Stevens said in newspaper interviews on the Web Saturday that he will decide soon on the timing of his retirement, whether it will be this year or next. Stevens, the leader of the court's liberals, turns 90 this month and is the oldest justice.
His departure would give Mr. Obama his second nomination to the court, enabling him to ensure there would continue to be at least four liberal-leaning justices. The high court is often split 5 to 4 on major cases, with the vote of moderate Justice Anthony Kennedy often deciding which side prevails.
"I will surely do it while he's still president," Stevens told The Washington Post.
But Stevens, who was named to the court by President Ford, a Republican, in 1975, says he still loves the job, and says he continues to write the first draft of his own opinions.
Stevens says if it ever gets to point where he stopped doing that, it would be a sign he wasn't up to the job anymore.
Stevens is the second-oldest justice in the court's history, after Oliver Wendell Holmes. He is the seventh-longest-serving justice, with more than 34 years on the court.
Another liberal, Justice Ruth Bader Ginsburg, had surgery last year for early-stage pancreatic cancer. While Ginsburg has been her usual energetic self, including frequent speaking engagements and a teaching stint in Europe, long-term survival rates for pancreatic cancer are low.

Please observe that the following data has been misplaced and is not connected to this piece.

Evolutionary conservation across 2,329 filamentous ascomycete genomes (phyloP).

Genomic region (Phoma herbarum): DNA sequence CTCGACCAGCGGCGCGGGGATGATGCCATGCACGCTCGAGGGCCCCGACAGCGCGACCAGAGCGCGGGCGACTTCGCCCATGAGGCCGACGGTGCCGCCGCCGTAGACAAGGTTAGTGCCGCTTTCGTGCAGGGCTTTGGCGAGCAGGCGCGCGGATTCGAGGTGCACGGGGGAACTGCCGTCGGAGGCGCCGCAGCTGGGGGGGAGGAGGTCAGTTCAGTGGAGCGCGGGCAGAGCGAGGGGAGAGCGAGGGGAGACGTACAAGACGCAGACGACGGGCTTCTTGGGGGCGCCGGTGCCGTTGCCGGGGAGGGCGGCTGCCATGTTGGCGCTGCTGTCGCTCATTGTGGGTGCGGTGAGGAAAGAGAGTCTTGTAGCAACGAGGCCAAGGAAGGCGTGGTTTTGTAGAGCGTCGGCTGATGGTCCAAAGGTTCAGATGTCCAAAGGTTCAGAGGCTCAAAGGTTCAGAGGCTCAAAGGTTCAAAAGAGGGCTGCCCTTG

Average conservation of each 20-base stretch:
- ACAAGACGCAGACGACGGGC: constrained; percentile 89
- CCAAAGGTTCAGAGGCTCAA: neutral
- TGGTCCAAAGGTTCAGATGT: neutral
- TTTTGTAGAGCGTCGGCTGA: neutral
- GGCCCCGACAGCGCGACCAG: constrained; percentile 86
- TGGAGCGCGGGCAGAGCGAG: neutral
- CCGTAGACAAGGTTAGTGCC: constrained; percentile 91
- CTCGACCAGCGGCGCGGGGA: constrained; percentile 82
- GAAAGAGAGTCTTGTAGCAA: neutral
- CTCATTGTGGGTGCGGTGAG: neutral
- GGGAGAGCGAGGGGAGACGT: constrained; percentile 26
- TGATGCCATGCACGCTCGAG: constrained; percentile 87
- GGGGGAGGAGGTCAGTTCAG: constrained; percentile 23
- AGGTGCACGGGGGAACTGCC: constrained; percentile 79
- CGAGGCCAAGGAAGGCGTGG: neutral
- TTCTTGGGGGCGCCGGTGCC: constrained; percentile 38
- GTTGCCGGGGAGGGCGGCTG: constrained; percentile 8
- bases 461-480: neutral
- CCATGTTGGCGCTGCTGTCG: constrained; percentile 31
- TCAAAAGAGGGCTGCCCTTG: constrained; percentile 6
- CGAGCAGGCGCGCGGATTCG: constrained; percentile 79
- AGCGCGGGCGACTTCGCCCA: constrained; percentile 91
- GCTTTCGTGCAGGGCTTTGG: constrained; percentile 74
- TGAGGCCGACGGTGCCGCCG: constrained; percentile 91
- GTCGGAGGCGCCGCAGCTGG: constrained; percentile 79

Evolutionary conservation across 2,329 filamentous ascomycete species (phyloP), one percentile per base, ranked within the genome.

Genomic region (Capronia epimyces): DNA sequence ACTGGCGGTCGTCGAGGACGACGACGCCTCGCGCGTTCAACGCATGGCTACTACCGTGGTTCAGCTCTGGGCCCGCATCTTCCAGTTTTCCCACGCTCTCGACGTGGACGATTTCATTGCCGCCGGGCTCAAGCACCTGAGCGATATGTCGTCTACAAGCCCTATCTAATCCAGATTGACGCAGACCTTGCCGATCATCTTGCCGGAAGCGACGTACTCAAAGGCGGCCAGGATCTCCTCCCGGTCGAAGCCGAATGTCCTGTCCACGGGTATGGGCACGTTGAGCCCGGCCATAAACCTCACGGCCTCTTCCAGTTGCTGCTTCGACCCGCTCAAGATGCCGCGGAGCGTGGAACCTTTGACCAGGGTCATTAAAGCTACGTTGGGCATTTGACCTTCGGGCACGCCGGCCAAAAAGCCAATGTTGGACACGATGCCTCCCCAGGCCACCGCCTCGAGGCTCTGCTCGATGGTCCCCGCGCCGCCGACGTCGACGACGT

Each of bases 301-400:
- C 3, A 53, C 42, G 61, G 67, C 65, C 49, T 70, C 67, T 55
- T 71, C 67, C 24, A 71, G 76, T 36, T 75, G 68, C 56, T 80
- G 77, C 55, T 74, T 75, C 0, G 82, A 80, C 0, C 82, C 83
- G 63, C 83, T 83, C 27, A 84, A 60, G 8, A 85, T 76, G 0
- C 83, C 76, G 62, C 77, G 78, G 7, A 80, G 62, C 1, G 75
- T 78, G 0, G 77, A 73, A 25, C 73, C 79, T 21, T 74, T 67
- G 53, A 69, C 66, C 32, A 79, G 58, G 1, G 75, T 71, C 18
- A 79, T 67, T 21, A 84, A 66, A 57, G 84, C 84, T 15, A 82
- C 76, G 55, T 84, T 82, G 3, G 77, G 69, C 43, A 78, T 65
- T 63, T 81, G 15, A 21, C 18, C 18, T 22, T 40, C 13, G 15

Ginsburg, 77, has said she intends to serve into her early 80s, and she has hired her clerks for the court term that begins in October 2010.
Justices are reluctant to retire in bunches, mainly because they want the nine-member court as close to full strength as possible.
Stevens also is nearing two longevity records. When he joined the court, he replaced the longest-serving justice, William O. Douglas, and would need to serve until mid-July 2012 to top that service record. He would surpass Holmes as the oldest sitting justice if he were to remain on the court until Feb. 24, 2011.
"I do have to fish or cut bait, just for my own personal peace of mind and also in fairness to the process," Stevens told The New York Times. "The president and the Senate need plenty of time to fill a vacancy."